Part of what I like about Collin's neurologist is that we always leave with a plan of action that makes me feel involved and empowered. After a nearly 3 hour appointment, only half of which was waiting, we were armed with a better understanding of Collin's seizures, his meds, what we could do on our own regarding the two, and what we would do in the event that these actions didn't work.
Obviously, we decided not to be admitted to the hospital. The neurologist felt totally comfortable with our ability to manage the situation at home, particularly since he is on call right now and we would be able to contact him within minutes at any point. We also discussed a plan for pursuing a better understanding of what Collin's underlying condition might be. This includes some of the same tests mentioned by the geneticist yesterday (MRI, muscle biopsy), and a few others (ERG and VEP to learn about Collin's vision, another blood test, etc.).
A very intriguing option the doctor mentioned was the ketogenic diet. We had discussed this in the past, but we didn't know much about it and I was anxious for Collin to stay on breast milk as long as possible. But between the doctor's comments and my own research this evening, it seems like a viable and potentially exciting option. The only drawback is that you have to be admitted to the hospital for several days in order to get it started, but we're hoping to combine that with our upcoming trip to Cincinnati in order to cut down on individual hospitalizations.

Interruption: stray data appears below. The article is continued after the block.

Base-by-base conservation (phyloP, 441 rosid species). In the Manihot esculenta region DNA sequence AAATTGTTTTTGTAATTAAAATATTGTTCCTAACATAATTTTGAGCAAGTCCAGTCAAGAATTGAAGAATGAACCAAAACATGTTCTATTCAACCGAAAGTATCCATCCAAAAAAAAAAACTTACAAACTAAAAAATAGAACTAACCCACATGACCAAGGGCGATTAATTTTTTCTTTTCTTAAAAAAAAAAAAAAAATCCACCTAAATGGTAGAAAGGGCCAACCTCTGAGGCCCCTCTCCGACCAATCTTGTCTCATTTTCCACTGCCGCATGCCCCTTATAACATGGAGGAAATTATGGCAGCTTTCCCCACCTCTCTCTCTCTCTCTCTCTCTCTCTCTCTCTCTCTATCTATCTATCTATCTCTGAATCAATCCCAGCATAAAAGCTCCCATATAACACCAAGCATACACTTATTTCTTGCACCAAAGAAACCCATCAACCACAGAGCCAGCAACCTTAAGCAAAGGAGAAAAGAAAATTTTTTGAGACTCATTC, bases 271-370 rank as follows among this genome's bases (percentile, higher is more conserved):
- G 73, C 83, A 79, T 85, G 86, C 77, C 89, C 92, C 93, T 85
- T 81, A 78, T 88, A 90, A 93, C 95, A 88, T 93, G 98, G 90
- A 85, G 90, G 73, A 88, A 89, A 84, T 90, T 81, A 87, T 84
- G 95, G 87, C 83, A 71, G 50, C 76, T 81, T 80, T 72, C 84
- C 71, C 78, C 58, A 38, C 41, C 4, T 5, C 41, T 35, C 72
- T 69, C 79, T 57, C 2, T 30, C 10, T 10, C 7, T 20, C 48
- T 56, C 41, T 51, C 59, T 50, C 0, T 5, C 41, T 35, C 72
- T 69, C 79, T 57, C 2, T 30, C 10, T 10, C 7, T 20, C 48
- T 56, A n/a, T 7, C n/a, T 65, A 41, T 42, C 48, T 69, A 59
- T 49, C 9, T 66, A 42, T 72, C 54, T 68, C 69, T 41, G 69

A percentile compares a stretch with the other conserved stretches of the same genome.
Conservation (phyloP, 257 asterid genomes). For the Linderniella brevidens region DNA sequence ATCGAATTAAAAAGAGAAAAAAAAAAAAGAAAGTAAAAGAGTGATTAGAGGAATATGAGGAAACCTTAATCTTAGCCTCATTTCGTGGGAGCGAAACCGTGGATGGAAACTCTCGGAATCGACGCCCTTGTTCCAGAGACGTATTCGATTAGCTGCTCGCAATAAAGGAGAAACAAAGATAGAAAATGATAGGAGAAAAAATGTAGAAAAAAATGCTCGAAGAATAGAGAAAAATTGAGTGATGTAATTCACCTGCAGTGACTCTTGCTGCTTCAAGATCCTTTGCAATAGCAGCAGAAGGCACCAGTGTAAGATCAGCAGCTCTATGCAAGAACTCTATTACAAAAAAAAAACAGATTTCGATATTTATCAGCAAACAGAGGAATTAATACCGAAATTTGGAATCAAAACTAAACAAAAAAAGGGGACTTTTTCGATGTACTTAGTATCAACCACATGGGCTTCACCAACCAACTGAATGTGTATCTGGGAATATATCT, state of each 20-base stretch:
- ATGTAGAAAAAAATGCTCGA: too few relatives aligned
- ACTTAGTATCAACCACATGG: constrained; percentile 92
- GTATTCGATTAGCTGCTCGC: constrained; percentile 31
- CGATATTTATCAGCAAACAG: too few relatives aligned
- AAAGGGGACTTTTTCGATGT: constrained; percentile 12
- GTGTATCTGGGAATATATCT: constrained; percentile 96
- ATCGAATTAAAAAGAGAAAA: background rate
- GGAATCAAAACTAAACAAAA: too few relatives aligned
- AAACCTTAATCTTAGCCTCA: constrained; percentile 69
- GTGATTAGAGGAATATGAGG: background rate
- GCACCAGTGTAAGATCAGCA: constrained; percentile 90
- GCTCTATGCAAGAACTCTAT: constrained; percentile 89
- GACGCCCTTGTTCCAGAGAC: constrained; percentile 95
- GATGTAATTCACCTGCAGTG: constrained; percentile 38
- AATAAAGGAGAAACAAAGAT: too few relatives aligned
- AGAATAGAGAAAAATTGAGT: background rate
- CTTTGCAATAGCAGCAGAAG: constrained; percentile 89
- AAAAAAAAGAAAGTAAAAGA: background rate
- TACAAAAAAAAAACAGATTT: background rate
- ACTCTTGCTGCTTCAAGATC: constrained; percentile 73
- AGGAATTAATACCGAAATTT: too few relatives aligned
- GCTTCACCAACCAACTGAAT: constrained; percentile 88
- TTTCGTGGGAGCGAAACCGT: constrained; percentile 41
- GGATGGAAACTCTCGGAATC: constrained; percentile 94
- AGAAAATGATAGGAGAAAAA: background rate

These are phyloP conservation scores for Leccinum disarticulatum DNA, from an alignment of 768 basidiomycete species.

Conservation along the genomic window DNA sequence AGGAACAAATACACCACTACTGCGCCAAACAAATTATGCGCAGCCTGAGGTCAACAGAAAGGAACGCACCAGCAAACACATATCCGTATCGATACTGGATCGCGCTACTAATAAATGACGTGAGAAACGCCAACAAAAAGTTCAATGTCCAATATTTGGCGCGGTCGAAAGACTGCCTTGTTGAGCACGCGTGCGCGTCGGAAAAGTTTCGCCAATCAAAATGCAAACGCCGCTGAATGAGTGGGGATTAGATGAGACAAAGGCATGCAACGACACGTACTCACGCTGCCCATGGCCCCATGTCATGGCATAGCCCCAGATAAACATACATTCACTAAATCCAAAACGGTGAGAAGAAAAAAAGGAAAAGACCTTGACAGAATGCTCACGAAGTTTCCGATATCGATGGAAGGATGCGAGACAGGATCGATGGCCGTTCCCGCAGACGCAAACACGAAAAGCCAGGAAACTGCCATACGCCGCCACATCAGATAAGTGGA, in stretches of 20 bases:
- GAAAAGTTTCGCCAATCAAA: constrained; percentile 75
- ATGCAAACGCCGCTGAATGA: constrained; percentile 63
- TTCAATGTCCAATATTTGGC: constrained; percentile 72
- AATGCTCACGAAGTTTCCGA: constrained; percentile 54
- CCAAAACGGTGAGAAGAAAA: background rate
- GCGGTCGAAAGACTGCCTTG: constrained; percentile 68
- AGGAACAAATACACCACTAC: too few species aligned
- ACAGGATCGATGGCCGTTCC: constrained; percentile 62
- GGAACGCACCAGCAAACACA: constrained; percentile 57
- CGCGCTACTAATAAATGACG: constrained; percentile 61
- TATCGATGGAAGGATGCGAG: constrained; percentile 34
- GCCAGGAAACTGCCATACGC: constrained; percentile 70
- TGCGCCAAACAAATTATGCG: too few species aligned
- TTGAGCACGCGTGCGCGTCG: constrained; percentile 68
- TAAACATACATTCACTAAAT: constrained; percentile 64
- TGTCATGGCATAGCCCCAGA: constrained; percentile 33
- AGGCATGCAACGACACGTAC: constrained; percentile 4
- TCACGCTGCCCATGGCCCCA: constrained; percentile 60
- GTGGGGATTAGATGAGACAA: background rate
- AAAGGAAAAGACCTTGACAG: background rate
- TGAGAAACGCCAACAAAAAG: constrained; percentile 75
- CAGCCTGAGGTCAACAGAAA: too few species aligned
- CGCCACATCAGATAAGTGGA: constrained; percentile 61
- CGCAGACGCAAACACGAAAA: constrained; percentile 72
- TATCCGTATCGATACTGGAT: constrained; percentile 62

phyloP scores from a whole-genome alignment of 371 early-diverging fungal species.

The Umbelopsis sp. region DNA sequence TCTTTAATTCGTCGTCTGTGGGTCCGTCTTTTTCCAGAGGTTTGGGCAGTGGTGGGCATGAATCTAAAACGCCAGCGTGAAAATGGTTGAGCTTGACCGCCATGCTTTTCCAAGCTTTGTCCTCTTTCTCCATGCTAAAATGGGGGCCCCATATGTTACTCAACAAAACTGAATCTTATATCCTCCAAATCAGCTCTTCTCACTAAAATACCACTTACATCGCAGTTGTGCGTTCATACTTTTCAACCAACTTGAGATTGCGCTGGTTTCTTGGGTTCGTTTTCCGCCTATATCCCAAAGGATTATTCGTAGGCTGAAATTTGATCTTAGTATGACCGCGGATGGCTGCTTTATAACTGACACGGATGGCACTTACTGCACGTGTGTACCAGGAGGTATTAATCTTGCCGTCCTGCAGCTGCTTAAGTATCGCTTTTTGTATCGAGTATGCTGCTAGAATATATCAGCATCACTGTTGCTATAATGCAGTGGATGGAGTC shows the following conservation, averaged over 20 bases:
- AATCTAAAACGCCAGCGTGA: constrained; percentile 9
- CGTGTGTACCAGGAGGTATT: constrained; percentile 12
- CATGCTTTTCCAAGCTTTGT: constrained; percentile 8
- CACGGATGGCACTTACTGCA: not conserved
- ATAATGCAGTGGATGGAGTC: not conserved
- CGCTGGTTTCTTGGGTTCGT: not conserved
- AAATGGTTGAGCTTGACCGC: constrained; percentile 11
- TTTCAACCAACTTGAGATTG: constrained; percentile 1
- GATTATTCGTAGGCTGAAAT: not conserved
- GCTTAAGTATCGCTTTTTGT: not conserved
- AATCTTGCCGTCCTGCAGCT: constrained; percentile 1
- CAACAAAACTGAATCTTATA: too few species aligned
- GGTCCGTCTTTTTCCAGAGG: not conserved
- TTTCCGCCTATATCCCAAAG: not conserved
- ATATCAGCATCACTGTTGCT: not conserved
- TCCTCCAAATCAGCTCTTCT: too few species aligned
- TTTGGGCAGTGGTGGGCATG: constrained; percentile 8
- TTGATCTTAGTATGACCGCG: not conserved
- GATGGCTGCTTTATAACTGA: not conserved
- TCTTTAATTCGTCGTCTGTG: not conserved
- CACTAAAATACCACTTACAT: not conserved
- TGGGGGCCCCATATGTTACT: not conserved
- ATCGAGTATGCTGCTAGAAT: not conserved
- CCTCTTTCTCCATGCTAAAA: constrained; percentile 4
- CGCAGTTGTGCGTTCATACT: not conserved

We all got ready for bed early tonight, anticipating a tough transition to sleep at least similar to last night's. While Kyle was upstairs, I took Collin into the den to watch Christmas cartoons and do a little physical therapy. He cooperated surprisingly well, but pooped out pretty quickly. So, I snuggled him close for a few minutes, fully aware that he would probably launch into a seizure soon, but hopeful that he could get a few minutes of sleep before it came. Except that it didn't come. He slept through Charlie Brown Christmas and then through The Snowman. We hadn't even given him any extra medicine. Then Kyle carried him upstairs and changed him and he barely stirred. This makes us really hopeful that the Keppra is starting to work and that we will have some seizure control soon.
Hopeful might be the wrong word, actually. As a means of self-preservation, we try not to be hopeful because it involves too much focus on the future. What I should have said is that it eases some of the crushing weight we're carrying. It makes our present minutes a little easier to breathe in.